Warning: There are spoilers for the first two books of the "Wolfblade" trilogy in this review.
Jennifer Fallon is the most entertaining “new” fantasy writer I’ve found in a long time. Her books consistently grip me to the point that I almost have trouble savoring them; I have to race through them to see what she does with her characters. In her past two series, though, the last book has been a bit of a fall-off from the first two books. Thankfully, Warlord, the final volume of the “Wolfblade” trilogy, doesn’t have that problem. It entrances just as much as the first two books. It’s definitely not the best book of the series, but there’s no real drop-off in quality here.
Marla Wolfblade, mother to the heir to the Hytherian throne, has just lost her closest friend and confidant, Elezaar, who betrayed her under duress to the villainous Alija Eaglespike. Alija would do anything to wipe out the Wolfblade line, or at least kill Damin, the heir, and now she knows that Marla is aware of her treachery. She’s even gone so far as to release plague in Hytheria in the hopes of destroying the Wolfblades. This has weakened the country, just in time for the kingdom of Fardohnya to attack. Damin must lead what’s left of the army against this invading force. But can he do that when his mad, perverted uncle, ruler of Hytheria, is convinced by Alija that he must personally lead the army? And will Marla be able to turn the tables and prevent the rise of the Eaglespike family?
Fallon’s gift for characterization again manifests itself in Warlord. These characters, who we’ve seen go through trials and trevails in both Wolfblade and Warrior, continue their growth, especially Damin. He really comes into his own in the book, becoming the character we’re familiar with from the “Hythrun Chronicles” books. He’s intelligent and compassionate but scary when he’s angry. We don’t necessarily get to see the rage that can possess him here, but it’s definitely simmering below the surface.
Marla is once again exquisite. She’s become the master manipulator, but Fallon also allows her to grow, and to eventually realize what she has become. Her war with Alija has taken a great toll on her, both mentally and in terms of her family and friends. She’s not afraid to do something many of us would find unconscionable, but she does it out of fierce loyalty to her family, as well as her kingdom. She has to wonder whether her lust for power (in the form of her son being king) is personal or whether it’s because she knows that Alija’s family coming to the throne would be even worse. She’s fully three-dimensional, and while she’s not always likeable, she’s always interesting to read about.
The cast of characters is too large to single any others out, but Fallon does a wonderful job with all of them. Damin’s uncle, Lernan, is the closest to being boring. He’s nothing much but a perverted man who is falling into paranoia about plots against his person, but even he occasionally gets some interesting detail added to him.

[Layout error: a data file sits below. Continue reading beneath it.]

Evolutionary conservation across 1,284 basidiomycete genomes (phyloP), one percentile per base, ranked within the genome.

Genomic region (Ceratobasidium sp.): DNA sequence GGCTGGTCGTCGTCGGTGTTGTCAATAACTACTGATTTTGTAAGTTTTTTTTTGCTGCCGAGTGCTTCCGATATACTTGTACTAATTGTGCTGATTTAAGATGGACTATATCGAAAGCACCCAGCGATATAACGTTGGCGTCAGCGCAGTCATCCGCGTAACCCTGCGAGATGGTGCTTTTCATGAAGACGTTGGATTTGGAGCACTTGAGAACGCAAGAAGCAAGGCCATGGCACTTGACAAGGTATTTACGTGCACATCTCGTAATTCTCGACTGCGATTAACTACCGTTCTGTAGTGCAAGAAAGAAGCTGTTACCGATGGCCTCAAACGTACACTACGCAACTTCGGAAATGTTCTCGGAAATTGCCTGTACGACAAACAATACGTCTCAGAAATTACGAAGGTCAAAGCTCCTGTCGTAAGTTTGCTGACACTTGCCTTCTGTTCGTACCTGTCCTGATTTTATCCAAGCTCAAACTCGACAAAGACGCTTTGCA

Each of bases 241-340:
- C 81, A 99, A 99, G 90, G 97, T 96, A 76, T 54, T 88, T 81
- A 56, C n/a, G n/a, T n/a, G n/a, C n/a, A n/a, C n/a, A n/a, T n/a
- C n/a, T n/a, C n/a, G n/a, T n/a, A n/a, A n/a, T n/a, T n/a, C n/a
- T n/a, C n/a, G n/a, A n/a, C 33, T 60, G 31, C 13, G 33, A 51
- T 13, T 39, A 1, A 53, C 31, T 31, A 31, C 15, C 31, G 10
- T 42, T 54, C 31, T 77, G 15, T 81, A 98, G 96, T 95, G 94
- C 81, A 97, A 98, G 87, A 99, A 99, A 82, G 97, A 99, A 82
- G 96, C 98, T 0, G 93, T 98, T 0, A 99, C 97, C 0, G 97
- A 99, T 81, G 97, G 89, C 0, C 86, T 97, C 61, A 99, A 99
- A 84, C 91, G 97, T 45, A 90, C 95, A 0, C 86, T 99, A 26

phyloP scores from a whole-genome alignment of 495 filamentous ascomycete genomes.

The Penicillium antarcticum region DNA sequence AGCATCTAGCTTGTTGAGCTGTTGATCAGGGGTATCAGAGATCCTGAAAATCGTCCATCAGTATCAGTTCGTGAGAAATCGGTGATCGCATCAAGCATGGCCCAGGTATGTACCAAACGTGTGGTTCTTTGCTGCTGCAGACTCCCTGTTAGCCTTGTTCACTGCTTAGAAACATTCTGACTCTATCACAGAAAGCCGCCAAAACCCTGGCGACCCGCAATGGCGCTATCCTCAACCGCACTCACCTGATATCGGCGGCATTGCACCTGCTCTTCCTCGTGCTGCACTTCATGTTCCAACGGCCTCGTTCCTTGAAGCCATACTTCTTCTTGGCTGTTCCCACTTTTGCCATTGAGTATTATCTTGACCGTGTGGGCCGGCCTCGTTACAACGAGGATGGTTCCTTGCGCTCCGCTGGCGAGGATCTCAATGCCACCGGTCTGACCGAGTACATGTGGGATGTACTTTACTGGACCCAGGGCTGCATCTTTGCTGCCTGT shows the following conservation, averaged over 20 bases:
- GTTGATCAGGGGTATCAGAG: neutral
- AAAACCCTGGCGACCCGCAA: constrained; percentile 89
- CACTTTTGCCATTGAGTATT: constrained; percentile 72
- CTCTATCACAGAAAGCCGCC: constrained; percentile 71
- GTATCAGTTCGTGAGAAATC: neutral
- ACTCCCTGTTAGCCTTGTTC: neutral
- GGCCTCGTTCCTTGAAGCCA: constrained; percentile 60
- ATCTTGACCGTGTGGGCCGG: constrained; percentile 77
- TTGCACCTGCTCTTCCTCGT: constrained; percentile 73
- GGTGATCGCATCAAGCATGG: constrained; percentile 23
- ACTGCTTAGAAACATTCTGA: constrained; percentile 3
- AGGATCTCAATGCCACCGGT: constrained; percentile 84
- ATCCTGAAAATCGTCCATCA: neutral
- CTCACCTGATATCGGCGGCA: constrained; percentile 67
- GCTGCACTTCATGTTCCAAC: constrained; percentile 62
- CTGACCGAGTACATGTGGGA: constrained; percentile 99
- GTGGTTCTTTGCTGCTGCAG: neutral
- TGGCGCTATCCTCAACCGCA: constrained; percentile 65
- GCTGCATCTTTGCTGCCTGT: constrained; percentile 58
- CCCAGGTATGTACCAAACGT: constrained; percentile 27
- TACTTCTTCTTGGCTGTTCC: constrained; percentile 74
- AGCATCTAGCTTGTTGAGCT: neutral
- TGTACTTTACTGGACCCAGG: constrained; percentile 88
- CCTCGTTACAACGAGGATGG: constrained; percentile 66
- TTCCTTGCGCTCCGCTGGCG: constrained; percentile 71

As is usual, Fallon’s prose is lovely, and her plotting is excellent. The ends of her chapters leave you wanting more, and some of them hit you like a punch to the gut. The best example of this is, unfortunately, a red herring, but the ending itself left me gasping for breath and wondering where Fallon was going to go next. She does have some intriguing twists and turns as well, the only problem being that it’s a bit easier in Warlord than in past books to see the manipulative hand of the author behind what the characters do.
That’s the book’s main failing: everything works out a bit too perfectly for almost everyone involved. Yes, there is the occasional setback for the characters, but most of the time this is extremely minor and they work around it with apparent ease. There is a tragic ending or two, but those come to the tragic characters. Nothing really happens to “the good guys,” and thus the book does become a bit predictable. As an exploration of character, especially Marla and Damin’s, Warlord (and the first two books) works extremely well. It’s just too bad there are no real surprises in there. There are no serious twists, like Elezaar’s betrayal, that stop and make you say “I didn’t see that coming, I wonder where she’ll go from here.” In Fallon’s defense, she is constrained by what she had already set up in “The Hythrun Chronicles,” but that doesn’t make it any less disappointing here.
That didn’t stop me from madly rushing to the end and enjoying every minute I spent with the book. I’ve loved Damin’s character since he was introduced in the previous trilogy, and it was fascinating seeing how he became what he is. Prequels aren’t always successful, especially when we already know how everything turns out. However, it is true that the interest is often in the journey, not in the results. Fallon succeeds not only in setting up these two characters for the previous trilogy but also in examining the dangers when you become a mirror image of the person you’re trying to destroy. It’s taken Marla three books to see it, and many years of her life have passed, but she realizes that she can get no satisfaction from what she has done, and she’s missed out on a lot of her life. The only satisfaction is keeping her family safe, and being ruthless enough to do whatever it takes.
I’ve enjoyed my stay in this world, an interesting world where Fallon refuses to bow down to political correctness. These people keep slaves, and while they don’t mistreat them (even Alija’s most personal confidant is one of her slaves), they also make no apologies for them. Fallon presents the world as it is, warts and all, and doesn’t try to make the story an allegory for real-world events. Instead, she tells an enjoyable tale, for which Warlord is the finale. I like that in an author, and I’ll miss these characters when I move on. That’s the sign that an author has done her job, and done it well.